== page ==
Butler Journal of Undergraduate Research

Faculty Sponsor

Dr. Tara Lineweaver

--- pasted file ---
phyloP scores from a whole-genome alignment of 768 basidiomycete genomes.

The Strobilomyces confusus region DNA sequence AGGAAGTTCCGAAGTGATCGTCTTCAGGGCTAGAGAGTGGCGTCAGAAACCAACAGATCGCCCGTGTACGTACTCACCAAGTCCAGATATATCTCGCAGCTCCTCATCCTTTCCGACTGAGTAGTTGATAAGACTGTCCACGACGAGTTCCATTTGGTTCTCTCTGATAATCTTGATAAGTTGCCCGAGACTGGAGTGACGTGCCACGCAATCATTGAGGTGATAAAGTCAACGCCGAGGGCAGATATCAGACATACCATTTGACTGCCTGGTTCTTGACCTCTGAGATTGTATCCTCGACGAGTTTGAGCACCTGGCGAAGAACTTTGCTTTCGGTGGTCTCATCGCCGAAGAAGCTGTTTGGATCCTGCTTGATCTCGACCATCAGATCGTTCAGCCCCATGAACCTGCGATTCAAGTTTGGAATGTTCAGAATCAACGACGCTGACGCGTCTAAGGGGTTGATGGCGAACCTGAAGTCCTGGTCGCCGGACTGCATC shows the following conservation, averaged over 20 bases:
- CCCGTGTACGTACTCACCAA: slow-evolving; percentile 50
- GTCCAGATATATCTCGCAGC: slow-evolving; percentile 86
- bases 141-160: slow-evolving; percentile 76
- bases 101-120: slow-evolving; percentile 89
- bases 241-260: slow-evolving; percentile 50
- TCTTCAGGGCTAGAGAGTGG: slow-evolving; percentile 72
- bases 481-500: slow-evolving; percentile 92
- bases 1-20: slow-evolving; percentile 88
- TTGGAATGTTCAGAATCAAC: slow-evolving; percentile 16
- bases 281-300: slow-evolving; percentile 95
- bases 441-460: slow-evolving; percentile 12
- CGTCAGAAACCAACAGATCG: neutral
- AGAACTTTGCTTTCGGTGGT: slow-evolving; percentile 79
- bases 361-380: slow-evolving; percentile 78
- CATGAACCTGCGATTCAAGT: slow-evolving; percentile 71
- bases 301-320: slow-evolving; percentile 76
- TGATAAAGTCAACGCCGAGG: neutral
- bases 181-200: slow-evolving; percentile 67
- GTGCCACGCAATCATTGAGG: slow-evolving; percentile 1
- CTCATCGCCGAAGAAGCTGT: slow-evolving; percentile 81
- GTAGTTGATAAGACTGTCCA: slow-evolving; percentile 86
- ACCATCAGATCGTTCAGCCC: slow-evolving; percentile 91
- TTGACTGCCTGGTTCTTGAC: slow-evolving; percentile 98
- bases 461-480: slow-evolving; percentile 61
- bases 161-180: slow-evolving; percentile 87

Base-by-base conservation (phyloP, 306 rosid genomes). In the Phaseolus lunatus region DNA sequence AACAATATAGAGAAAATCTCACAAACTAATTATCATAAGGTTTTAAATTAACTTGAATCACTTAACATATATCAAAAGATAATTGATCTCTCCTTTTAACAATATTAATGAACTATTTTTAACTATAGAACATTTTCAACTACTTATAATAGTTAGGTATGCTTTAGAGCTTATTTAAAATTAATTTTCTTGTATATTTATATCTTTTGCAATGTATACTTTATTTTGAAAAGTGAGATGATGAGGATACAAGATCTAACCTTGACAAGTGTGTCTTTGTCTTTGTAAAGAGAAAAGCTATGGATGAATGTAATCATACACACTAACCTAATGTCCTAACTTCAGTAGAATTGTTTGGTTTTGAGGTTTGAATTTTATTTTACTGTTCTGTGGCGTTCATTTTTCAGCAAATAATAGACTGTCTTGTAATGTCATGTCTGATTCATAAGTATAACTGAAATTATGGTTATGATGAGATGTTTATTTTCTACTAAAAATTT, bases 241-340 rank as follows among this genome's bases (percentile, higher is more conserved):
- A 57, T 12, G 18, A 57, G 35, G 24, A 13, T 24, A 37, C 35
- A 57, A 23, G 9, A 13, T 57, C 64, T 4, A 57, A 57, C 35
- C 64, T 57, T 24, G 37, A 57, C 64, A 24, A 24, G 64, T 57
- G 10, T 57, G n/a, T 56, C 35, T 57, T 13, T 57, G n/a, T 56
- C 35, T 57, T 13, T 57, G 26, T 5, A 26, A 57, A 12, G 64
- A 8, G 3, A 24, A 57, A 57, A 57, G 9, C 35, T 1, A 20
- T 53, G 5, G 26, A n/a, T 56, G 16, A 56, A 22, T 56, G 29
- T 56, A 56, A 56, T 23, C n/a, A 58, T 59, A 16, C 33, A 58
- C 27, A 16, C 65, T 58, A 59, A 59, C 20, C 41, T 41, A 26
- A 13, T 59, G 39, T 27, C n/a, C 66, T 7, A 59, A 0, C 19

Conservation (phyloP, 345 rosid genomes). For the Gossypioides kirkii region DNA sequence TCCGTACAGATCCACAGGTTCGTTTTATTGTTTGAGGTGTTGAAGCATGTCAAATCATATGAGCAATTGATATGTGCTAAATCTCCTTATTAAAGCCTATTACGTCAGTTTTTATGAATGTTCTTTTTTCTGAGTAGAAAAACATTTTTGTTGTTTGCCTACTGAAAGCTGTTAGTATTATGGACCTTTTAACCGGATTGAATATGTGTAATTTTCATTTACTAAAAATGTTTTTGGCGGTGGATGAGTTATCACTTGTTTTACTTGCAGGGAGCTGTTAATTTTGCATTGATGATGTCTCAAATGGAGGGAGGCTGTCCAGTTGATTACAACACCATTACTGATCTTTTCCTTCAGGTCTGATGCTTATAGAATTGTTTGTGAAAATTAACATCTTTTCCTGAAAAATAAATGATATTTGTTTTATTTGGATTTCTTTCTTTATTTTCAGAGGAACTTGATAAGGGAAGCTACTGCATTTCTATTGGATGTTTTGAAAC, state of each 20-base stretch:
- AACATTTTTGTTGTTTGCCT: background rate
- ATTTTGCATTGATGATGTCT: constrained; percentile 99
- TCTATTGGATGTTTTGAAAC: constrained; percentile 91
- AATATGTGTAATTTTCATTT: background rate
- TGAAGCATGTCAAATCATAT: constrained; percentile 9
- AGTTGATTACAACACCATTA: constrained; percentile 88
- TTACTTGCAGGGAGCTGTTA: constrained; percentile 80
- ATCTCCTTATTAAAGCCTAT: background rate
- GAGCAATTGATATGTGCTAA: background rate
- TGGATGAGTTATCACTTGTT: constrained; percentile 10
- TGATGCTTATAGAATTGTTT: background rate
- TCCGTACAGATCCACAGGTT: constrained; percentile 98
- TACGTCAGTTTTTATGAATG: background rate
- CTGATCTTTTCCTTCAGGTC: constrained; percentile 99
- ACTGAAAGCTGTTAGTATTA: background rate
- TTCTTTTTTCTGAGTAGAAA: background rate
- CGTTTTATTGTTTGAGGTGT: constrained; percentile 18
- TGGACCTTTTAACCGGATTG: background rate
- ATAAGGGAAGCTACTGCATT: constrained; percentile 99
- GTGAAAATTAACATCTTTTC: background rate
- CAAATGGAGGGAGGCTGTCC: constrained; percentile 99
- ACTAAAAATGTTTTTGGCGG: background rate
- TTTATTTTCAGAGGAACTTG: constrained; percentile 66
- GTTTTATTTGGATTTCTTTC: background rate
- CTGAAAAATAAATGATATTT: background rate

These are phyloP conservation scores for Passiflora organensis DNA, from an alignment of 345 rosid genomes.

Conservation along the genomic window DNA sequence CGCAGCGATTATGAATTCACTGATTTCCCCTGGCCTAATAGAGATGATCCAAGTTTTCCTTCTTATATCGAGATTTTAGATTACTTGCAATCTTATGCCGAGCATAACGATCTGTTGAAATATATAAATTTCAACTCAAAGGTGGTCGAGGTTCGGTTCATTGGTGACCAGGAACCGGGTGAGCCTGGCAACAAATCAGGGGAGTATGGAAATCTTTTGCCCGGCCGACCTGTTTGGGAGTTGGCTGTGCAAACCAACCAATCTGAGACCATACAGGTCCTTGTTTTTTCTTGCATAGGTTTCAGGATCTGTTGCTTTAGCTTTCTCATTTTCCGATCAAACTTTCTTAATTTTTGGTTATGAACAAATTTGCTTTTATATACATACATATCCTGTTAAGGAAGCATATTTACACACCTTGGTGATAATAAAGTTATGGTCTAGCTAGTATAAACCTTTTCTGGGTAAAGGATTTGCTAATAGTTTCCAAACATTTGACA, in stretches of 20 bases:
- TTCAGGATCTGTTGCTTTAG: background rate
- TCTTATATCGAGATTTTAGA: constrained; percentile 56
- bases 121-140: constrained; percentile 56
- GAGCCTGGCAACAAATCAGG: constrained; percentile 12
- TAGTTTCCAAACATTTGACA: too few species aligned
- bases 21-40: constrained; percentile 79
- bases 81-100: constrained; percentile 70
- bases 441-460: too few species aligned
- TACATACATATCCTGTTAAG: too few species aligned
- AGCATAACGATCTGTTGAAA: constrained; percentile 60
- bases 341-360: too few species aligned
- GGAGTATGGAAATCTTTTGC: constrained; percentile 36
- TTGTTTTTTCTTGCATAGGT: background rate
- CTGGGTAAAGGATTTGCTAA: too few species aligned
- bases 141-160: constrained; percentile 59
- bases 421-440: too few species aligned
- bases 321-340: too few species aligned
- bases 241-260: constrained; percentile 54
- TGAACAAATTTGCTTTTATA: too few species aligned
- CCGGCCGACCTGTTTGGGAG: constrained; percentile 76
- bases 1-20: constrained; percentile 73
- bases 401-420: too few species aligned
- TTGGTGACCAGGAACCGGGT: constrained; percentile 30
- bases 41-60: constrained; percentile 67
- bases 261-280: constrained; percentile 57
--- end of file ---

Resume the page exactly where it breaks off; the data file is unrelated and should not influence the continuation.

Since college is an important time in emotional and moral development, understanding factors that affect emotional intelligence and morality during these years (i.e., participation in Greek organizations) is critical. While past studies have investigated theory of mind and moral development in Greek and non-Greek college students, the research is limited. Thus, in this study, I explored theory of mind (ToM), moral development (MD), and moral reasoning (MR) in Greek members (n = 54) and their non-affiliated peers (n = 50) across their college years. Results indicated that Greek and non-Greek students differed in theory of mind and moral reasoning, but not in moral development. Greek men and women demonstrated equivalent theory of mind abilities across class years, whereas non-Greek students’ theory of mind abilities differed depending upon their gender and class year. Specifically, non-Greek men showed a pattern of decreased theory of mind across the college years, whereas non-Greek women’s theory of mind improved from sophomores to juniors to seniors. Additionally, non-Greek students tended to consider the feelings of others more than themselves when reaching moral decisions, whereas Greek students’ moral reasoning focused more on following rules and social norms. Taken together, these results suggest that involvement in Greek life during college may impact both emotional intelligence and moral reasoning without directly affecting the levels of moral development reached by students.